In The Associated Press's article, "Water line break floods downtown St. Paul streets," the author names two sources which are also named. One source immediately follows the other. A short paraphrase from Rick Larkin is followed by information attributed to Rick Larkin. The rest of the quotes are from Larkin. When the sources are first introduced the reporter begins the paragraph with their name, position and then what they said. After the first introduction to the source the reporter goes attributes in the middle of quotes and at the end of quotes. It would be more effective to attribute at the end of the paraphrase or quote so the reader's first glance isn't a name or position but a piece of information. The attribution still remains somewhat effective because the reporter justifies the quote by stating the two sources are professionals who have useful information to offer. The quotes after the first introduction to sources are effective because the reporter get the attribution out of the way with a simple, "Wagner said" (link here). After a few attributions of "Wagner said" the reporter uses "he said." This is effective because after the reader has seen only one person be attributed for a while they know who the quote should be attributed to. This might be an unsafe assumption to direct the reader towards but once the author goes back to quoting Larkin he clearly attributes him.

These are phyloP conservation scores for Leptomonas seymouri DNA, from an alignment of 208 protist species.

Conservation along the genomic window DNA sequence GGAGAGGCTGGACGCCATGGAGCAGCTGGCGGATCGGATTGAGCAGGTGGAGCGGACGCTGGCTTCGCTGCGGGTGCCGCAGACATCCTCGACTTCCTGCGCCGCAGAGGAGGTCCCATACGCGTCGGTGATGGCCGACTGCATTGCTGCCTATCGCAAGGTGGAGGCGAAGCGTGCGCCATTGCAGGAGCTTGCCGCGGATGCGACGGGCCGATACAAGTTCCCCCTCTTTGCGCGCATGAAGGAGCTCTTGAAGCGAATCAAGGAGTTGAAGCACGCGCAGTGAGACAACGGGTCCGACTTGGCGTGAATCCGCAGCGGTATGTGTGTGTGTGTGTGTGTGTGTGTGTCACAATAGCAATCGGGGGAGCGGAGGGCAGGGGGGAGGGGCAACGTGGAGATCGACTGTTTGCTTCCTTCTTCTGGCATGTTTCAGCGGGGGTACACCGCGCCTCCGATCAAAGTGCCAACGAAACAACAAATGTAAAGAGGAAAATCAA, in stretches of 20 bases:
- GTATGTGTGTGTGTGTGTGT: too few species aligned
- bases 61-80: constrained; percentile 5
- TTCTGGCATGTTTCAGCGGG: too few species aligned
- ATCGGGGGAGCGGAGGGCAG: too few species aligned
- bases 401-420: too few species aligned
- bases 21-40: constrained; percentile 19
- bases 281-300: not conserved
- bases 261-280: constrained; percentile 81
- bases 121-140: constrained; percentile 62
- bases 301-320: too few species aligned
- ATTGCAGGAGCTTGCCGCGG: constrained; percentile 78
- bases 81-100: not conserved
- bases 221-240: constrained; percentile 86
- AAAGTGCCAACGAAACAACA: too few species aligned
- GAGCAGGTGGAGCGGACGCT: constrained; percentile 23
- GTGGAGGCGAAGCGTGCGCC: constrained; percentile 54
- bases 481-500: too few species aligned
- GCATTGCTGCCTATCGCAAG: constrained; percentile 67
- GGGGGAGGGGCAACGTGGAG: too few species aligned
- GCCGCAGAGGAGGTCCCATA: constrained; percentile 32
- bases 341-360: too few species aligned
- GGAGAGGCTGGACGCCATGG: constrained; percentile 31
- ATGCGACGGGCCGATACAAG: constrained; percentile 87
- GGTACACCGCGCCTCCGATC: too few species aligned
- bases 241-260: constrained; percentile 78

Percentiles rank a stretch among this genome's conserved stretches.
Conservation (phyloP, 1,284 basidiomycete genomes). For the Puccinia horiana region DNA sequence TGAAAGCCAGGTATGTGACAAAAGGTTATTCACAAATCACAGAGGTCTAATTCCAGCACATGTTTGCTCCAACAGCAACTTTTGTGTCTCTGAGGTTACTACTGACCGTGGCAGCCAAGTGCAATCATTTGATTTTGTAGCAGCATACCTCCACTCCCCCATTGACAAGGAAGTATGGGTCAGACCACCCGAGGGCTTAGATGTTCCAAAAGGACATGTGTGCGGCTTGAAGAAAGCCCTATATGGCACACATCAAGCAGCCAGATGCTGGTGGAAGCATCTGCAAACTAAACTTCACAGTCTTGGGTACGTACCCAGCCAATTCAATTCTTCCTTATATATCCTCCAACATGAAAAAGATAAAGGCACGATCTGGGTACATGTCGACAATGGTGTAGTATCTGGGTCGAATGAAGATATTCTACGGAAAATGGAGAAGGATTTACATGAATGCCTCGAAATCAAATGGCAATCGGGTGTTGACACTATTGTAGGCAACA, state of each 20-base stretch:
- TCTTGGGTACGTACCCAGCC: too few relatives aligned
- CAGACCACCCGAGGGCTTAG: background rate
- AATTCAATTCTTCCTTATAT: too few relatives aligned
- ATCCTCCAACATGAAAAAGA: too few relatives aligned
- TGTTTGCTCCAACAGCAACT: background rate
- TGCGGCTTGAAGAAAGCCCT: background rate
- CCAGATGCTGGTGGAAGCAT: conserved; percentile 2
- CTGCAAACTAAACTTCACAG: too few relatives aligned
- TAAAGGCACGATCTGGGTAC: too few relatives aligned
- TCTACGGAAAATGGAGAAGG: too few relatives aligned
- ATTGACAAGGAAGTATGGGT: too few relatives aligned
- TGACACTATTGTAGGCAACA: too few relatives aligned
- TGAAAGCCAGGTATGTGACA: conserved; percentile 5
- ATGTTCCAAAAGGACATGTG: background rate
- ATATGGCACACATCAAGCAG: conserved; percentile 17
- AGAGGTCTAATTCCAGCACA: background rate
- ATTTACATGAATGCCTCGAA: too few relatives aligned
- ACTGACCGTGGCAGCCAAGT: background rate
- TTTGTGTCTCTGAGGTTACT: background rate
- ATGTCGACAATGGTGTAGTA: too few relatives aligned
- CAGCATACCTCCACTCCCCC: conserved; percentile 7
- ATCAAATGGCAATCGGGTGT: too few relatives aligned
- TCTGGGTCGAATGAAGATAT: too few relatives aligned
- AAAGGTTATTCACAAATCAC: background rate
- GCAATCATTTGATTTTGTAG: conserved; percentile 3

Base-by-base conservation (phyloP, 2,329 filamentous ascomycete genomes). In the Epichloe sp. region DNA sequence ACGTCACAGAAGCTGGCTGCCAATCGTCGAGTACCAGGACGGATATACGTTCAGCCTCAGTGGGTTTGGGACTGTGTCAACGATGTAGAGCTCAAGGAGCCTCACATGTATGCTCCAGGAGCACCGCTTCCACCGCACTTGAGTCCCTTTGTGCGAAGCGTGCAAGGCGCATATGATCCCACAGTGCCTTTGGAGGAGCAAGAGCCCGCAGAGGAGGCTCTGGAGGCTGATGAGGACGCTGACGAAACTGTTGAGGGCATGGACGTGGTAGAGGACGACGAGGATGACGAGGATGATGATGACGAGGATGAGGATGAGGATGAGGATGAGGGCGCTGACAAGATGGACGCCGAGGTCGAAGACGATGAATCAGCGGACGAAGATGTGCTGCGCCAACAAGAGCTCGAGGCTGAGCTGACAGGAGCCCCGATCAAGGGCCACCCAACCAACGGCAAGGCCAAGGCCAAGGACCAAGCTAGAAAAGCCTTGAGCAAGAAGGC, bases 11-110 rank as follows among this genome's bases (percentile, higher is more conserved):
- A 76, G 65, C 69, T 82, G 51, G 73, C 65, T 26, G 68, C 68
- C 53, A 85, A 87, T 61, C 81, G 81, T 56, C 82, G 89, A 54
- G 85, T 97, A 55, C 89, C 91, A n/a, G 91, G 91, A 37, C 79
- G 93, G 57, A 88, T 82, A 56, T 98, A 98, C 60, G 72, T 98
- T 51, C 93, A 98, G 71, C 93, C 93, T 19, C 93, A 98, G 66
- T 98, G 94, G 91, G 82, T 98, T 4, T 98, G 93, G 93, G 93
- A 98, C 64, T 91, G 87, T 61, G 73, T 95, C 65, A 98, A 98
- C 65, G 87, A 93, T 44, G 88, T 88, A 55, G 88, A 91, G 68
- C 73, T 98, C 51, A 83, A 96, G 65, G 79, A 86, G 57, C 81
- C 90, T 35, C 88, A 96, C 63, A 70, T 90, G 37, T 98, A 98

Analysis: Water line break floods downtown St. Paul streets
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